By Scott Howard-Cooper, NBA.com
LOS ANGELES — If Serge Ibaka had picked up two quick fouls a couple years ago, Thunder coach Scott Brooks was saying Friday night of his fifth-year power forward, emotions would have been ricocheting off the walls when Ibaka checked back in, moments Brooks recalled as “dicey.” This time, in his team’s biggest game of the season, when pressure could have become a tipping point, a focused Ibaka lasted the final 5:08 with five fouls.
Russell Westbrook, meanwhile, had what Brooks called “control and command of the game,” as if 23 points, 13 assists against two turnovers, and eight rebounds wasn’t impact enough. And on a night when the opponent did not provide extra opportunities, Oklahoma City was so stable on offense that it didn’t need them, shooting 55.7 percent and scoring 118 points despite the Clippers committing just six turnovers.
But Westbrook wasn’t the only one showing control and command. The Thunder won Game 3 of the Western Conference semifinals 118-112 for a 2-1 series lead behind 36 points from Kevin Durant and another formidable performance from Westbrook, but mostly thanks to what OKC did not do.
Quite the opposite. The Thunder shot 61.1 percent in the fourth quarter and pushed through L.A., all while not committing a single turnover in the same time. They either trailed or led by no more than six points until the final 22.7 seconds and were undaunted. Fourth quarter, on the road, tight game, physical, someone cranking the volume nob on fans inside Staples Center, home-court advantage gone and bigger problems not far behind, and they maintained.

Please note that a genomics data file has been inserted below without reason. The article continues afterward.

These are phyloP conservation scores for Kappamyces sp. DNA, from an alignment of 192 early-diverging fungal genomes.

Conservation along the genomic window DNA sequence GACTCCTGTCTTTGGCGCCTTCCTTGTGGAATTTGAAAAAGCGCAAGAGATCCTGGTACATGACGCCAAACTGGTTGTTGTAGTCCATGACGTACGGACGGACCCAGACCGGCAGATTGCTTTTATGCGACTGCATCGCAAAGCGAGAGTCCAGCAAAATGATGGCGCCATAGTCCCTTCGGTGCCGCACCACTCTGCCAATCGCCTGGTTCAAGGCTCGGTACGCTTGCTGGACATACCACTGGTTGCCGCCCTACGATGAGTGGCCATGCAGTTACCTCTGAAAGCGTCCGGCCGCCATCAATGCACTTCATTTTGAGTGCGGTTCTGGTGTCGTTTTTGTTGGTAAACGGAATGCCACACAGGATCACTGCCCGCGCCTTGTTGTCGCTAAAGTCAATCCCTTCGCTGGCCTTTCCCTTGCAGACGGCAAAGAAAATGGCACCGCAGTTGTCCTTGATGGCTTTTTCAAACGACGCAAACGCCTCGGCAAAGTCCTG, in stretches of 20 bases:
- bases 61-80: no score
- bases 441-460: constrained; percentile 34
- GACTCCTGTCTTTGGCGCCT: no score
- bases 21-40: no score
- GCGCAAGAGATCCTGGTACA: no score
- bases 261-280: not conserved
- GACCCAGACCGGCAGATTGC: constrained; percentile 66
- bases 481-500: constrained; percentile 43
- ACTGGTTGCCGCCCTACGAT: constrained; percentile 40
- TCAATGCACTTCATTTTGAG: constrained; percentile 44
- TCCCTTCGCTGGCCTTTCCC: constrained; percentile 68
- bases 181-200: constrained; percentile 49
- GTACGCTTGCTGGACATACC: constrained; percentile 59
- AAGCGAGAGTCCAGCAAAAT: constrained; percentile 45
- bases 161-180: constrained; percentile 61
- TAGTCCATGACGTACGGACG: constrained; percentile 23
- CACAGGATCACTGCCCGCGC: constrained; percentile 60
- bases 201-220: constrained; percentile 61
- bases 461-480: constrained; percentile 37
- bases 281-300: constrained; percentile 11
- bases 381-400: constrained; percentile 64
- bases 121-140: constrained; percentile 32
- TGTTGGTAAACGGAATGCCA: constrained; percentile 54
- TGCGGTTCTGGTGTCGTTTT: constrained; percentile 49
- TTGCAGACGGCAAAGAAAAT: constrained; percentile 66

“I thought we did a good job of staying focused, staying on the task at hand, and that is to win the basketball game,” Brooks said. “We’ve had a lot of years of experience. We added a few players along the way. But I thought our guys did a good job of maintaining. Defensively in the fourth quarter, we stepped up and made them take a lot of tough shots.”
Playing with a champions’ composure, the Thunder became the first team all season to beat the Clippers after L.A. took a lead into the fourth quarter. Countering the tension with poise, Oklahoma City looked like a roster that had been to the Finals.
“Sticking together,” Westbrook said. “Great teams stick together. I thought we did a great job of having each other’s back, staying close with each other regardless of what was going on. Just playing through it all.”
Control and command.
“We’ve grown a lot in that area,” Durant said. “There’s times when we can definitely grow from our mistakes. But we’ve grown leaps and bounds from where we were before.”
Ibaka finished with 20 points in 29 minutes while making 9 of 10 shots and, in the words of Westbrook, “he did a great job of being focused. Like coach mentioned earlier, just staying focused on what the task at hand is. Sometimes you’re going to have early fouls, get in early foul trouble. You got to find a way to put your imprint on a game. I thought he did a good job with Blake, making him take some tough shots and knocking down some shots as well.”
Ibaka did such a good job with Blake Griffin, actually, that Ibaka got Griffin to give himself a bloody nose. The Clippers All-Star was pivoting inside with the ball, trying to create some space to get off a clean shot, contact being delivered and absorbed. Finally, he slammed into one of Ibaka’s arms.
Blood spilled, the crowd was outraged, but it was a good no-call by the referees. Just another tense moment in a game filled with them. Ibaka handled the situation well. He stayed active despite the foul trouble. All the Thunder stayed composed.
This was not control and command of the best entire series, but it was Oklahoma City in a good place, playing with a fortitude down the stretch and earning the 2-1 lead in the best-of-seven series because of what it did, just more because of what it did not do.